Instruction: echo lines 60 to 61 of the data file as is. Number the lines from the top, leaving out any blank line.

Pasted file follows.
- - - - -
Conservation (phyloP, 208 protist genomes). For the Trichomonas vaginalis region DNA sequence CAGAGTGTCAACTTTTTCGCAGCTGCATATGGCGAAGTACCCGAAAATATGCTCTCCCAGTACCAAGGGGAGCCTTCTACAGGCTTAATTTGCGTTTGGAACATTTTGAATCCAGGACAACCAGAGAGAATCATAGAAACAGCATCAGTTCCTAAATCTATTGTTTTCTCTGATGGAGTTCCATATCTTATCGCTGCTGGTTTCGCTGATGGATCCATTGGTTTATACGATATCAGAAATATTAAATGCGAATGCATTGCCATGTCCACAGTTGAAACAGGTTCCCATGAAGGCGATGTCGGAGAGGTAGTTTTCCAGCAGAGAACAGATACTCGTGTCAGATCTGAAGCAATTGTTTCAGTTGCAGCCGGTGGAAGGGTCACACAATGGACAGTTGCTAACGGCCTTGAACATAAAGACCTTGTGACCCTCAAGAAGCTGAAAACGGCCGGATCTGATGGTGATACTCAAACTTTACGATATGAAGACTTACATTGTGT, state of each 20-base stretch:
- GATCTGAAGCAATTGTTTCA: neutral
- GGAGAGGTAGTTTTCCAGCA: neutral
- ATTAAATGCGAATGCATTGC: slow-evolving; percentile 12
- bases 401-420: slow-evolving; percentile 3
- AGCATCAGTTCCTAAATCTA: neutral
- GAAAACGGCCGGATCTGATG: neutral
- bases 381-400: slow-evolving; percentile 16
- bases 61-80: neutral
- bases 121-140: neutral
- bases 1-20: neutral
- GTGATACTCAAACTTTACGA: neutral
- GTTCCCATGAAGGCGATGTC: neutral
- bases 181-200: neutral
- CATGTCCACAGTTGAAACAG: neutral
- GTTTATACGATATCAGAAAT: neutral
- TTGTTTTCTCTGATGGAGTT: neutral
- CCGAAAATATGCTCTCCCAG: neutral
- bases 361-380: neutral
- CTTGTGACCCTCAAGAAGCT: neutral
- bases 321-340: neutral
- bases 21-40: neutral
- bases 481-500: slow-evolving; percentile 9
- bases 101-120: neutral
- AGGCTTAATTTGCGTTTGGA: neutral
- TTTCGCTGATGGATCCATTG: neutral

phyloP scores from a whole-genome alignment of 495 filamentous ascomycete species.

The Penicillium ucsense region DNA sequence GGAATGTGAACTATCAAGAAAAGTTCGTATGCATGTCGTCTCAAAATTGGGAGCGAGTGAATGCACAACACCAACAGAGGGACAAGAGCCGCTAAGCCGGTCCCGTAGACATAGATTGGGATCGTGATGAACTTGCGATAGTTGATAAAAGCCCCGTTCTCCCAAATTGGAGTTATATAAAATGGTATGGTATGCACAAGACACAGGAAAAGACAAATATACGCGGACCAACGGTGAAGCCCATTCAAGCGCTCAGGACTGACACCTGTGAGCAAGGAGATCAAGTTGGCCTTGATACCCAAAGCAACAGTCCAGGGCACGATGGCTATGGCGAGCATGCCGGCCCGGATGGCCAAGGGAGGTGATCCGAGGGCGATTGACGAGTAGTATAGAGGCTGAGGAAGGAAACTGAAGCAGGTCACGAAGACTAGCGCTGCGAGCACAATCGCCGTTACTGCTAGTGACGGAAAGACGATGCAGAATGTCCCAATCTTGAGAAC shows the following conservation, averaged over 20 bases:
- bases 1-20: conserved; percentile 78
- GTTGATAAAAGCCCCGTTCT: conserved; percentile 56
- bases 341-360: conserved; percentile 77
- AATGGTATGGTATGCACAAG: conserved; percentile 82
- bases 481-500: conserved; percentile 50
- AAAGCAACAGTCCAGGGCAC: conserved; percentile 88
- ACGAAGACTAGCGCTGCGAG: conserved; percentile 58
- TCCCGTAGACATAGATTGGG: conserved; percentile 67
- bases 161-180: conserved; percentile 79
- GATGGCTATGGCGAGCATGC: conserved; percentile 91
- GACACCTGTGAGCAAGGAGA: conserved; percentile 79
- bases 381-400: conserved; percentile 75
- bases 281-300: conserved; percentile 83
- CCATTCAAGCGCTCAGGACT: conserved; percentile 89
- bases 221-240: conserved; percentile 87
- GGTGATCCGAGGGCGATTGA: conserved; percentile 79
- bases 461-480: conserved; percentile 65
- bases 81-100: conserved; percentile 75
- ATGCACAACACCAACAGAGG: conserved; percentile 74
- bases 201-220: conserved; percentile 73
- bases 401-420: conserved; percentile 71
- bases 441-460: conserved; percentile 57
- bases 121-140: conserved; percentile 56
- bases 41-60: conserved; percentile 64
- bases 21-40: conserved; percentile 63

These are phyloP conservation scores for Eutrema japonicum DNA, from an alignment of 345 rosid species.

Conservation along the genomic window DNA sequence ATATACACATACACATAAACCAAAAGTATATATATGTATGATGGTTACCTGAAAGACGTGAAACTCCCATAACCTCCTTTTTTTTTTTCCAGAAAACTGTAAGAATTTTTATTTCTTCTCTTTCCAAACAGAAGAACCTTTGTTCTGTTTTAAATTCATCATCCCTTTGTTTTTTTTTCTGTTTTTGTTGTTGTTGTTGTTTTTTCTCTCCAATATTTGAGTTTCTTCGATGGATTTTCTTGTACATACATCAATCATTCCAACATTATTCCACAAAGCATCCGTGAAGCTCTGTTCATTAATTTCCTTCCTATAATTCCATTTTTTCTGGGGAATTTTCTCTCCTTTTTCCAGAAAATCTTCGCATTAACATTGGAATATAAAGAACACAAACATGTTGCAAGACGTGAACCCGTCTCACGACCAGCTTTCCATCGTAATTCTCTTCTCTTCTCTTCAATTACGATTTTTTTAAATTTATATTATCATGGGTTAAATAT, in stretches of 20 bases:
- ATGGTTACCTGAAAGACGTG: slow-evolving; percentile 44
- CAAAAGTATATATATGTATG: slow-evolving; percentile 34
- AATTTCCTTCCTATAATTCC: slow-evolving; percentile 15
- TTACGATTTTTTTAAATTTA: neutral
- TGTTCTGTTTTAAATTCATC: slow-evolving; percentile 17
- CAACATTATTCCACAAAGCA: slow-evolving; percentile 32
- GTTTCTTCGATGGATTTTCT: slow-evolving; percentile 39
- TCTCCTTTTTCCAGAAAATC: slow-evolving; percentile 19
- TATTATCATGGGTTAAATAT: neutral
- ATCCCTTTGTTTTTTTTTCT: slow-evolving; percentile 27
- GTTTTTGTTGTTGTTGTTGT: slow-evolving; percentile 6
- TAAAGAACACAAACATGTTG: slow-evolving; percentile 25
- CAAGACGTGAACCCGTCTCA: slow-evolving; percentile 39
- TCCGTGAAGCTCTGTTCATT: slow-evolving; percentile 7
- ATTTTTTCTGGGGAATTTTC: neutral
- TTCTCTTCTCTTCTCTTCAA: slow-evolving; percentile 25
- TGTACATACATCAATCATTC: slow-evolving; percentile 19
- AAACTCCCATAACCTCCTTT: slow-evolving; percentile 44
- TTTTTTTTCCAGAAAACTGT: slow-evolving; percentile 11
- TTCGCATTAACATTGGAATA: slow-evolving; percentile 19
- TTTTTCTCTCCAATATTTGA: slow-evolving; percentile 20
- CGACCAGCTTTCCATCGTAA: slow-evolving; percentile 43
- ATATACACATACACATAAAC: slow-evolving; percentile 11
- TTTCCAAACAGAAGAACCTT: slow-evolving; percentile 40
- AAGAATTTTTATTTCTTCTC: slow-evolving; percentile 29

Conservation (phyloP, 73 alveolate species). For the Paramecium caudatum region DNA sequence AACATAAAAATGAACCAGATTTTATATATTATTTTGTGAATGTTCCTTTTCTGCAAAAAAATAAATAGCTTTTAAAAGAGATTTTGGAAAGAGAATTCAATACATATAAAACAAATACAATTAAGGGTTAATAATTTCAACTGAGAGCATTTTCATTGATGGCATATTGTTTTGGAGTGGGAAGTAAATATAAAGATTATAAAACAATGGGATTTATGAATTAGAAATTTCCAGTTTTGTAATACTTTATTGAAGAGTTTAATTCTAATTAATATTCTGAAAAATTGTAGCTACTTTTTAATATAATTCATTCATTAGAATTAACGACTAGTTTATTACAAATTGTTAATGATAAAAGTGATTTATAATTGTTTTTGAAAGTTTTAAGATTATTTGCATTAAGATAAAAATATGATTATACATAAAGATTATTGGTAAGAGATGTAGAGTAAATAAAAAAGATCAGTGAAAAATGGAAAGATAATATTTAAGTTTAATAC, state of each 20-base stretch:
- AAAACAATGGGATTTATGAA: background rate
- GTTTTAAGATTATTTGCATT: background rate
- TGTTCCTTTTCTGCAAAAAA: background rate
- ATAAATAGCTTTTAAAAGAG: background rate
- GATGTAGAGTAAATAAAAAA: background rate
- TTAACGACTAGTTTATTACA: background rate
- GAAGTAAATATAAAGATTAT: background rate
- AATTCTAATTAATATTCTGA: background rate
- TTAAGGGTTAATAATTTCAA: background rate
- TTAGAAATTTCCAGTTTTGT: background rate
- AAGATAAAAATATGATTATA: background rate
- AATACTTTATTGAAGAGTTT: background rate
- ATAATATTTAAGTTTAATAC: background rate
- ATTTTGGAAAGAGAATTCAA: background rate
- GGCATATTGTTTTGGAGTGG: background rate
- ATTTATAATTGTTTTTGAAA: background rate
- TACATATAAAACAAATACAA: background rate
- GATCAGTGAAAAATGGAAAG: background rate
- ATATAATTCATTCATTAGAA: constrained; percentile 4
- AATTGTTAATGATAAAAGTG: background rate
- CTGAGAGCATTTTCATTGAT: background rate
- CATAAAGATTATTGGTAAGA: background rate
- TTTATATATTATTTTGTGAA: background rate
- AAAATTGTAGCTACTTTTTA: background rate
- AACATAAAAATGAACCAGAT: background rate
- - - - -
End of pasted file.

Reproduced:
- TGTTCTGTTTTAAATTCATC: slow-evolving; percentile 17
- CAACATTATTCCACAAAGCA: slow-evolving; percentile 32